Product Details

ISBN-13:
9781590513002
Publisher:
Other Press, LLC
Publication date:
10/06/2009
Pages:
160
Product dimensions:
8.16(w) x 5.46(h) x 0.48(d)

Read an Excerpt

There was nothing normal about the day he was killed. But no day had been normal for quite a while, so his murder wasn’t entirely unexpected. Ominous signs, panic attacks, anxiety, and even tears had become my parents’ constant companions. No one could say exactly when it started. Or maybe they could. Perhaps it was the evening that my father came home, shaken, and announced, “Gemma, Pinelli is dead.” Or the day that graffiti calling my father “Commissario Assassino”–Inspector Murder–started to appear on walls throughout the city. Or the morning that the ferocious press campaign began, filled with violence, sarcasm, threats, promises, and taunts. And then there were the political cartoons. Not long after I was born, the newspaper for the militant left, Lotta Continua, printed one in which my father is holding me in his arms, intent on teaching me how to use a toy guillotine to decapitate a doll representing an anarchist.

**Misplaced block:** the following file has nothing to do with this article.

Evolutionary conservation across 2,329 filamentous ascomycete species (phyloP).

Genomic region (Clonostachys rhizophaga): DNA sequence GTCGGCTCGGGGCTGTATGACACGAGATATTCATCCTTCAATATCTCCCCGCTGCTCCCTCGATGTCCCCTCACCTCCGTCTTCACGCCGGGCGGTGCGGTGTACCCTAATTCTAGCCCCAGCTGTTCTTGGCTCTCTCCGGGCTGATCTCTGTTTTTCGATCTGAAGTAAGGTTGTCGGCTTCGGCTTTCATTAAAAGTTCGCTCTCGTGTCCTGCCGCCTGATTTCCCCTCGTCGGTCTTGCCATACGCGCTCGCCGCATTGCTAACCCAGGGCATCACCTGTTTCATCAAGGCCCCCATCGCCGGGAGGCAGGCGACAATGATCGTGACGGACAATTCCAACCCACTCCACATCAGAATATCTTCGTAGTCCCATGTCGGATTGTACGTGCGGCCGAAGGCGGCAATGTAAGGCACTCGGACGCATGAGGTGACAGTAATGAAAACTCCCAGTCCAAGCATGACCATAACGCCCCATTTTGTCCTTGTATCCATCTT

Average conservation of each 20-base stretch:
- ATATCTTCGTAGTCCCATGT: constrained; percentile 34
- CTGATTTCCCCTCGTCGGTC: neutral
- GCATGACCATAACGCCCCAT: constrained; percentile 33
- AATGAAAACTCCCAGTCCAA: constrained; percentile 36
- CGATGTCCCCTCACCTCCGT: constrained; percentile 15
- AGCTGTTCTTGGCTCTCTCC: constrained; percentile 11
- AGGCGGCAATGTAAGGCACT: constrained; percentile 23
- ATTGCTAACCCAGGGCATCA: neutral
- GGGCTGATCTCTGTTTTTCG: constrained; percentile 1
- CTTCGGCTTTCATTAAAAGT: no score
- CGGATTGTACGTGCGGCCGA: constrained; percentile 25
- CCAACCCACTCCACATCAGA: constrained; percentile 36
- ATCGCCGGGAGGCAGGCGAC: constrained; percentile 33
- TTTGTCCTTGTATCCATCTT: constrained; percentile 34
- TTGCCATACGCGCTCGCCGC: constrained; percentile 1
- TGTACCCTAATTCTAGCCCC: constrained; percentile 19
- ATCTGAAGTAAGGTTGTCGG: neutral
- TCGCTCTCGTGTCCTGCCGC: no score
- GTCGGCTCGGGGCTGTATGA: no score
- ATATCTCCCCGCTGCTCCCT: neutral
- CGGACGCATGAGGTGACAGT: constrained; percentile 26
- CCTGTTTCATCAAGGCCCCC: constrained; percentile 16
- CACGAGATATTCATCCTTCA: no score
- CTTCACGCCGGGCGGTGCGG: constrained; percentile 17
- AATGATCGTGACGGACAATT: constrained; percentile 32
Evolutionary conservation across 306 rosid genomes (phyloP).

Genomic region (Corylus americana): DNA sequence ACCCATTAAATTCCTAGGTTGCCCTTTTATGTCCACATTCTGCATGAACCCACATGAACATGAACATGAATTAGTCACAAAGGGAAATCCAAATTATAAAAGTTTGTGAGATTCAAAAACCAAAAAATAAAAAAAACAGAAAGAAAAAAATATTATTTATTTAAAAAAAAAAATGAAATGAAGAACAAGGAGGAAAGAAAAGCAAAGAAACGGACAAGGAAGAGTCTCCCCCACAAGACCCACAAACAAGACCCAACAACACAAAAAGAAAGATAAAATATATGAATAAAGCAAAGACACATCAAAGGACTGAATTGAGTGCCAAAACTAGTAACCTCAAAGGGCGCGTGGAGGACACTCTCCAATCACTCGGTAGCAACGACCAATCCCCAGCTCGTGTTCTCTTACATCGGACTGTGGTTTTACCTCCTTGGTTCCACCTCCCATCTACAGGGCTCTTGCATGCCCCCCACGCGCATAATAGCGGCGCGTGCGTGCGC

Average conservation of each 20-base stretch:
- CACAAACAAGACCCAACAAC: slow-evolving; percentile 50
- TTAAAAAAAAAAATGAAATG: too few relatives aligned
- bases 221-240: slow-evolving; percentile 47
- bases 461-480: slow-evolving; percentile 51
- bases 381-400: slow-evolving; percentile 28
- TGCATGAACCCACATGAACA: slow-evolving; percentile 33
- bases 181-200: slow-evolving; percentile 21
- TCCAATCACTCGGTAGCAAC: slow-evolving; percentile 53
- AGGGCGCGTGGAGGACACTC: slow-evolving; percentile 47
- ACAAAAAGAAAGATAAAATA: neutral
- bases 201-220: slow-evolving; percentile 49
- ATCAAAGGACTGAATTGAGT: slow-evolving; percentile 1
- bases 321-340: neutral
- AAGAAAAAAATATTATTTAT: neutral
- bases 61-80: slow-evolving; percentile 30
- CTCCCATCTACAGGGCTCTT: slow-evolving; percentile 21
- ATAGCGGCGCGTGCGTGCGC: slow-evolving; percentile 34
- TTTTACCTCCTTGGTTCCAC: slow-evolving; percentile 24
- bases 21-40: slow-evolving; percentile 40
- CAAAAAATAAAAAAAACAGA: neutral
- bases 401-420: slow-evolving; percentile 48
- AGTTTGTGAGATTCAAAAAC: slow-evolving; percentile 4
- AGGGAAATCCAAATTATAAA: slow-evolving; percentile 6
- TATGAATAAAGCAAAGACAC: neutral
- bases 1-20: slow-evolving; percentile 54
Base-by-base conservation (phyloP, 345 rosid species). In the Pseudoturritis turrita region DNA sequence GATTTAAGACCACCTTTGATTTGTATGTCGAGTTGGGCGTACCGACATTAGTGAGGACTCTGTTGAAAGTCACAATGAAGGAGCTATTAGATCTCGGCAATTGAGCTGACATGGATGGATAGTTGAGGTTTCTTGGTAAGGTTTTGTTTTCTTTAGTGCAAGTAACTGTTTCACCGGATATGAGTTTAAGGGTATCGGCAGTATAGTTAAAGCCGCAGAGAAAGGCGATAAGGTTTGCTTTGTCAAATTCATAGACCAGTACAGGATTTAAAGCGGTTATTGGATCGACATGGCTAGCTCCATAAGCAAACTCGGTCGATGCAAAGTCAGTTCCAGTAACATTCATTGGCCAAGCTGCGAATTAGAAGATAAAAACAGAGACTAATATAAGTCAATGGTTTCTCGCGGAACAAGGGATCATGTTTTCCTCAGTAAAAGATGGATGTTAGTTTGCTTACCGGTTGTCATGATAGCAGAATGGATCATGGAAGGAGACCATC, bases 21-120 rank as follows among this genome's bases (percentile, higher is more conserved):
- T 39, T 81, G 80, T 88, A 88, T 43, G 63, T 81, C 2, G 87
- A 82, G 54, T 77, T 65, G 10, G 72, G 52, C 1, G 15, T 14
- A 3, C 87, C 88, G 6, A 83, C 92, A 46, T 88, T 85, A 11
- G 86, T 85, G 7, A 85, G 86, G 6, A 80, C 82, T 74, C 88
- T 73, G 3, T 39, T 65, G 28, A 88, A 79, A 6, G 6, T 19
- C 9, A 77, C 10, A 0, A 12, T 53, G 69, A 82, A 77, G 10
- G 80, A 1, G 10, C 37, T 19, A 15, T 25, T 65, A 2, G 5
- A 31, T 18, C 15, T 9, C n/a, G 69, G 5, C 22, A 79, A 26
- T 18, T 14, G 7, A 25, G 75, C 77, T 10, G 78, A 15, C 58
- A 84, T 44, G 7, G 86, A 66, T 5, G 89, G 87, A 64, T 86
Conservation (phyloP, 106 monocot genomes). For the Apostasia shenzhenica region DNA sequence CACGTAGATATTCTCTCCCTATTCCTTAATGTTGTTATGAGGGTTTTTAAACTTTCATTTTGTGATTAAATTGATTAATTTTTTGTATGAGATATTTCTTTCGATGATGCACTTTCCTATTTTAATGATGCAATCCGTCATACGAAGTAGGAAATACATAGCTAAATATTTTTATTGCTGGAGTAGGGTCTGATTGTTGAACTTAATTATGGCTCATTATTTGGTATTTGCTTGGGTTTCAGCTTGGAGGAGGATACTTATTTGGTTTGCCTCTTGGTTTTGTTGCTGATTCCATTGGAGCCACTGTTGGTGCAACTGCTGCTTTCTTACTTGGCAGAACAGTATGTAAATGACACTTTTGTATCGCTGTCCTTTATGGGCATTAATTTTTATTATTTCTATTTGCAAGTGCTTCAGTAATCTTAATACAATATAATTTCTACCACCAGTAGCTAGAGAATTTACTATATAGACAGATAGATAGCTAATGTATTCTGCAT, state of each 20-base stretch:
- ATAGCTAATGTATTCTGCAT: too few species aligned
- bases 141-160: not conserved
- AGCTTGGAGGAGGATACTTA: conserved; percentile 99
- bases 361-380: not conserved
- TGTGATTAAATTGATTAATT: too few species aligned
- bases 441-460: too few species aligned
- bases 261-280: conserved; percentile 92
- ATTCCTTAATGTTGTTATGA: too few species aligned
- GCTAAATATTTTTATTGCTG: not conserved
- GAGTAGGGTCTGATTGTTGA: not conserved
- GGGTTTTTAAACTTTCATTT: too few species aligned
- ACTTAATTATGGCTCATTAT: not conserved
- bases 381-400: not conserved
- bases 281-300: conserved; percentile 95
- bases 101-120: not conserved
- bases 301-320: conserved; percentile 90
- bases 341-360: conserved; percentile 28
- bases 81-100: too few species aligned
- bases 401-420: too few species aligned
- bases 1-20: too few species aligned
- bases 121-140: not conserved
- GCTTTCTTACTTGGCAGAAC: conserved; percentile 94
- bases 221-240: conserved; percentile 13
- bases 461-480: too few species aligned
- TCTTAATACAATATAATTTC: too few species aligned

The details that I have collected over the years and filed away in my memory have transformed an ordinary day into a fateful one. Foretold. Almost expected.
You could say that my parents had been preparing for the tragedy to explode for some time. Unconsciously. Almost irrationally. When I try to imagine those moments today, those days of wavering between composure and despair, I find it hard to breathe. I struggle to understand how we were able to survive. First together, as a family. And then my mother, by herself.

Meet the Author

Mario Calabresi

Mario Calabresi has worked for Italian news agency ANSA and for the Roman daily La Stampa. He has served as managing editor of the Italian daily La Repubblica and currently works as their New York correspondent.

Michael F. Moore

Michael F. Moore is the translator of the novels Three Horses (Other Press, 2005) and God’s Mountain by Erri De Luca, The Silence of the Body by Guido Ceronetti, the poetry of Alfredo Giuliani, and essays by Pier Paolo Pasolini. He is currently working on a new translation of the classic nineteenth-century novel The Betrothed, by Alessandro Manzoni.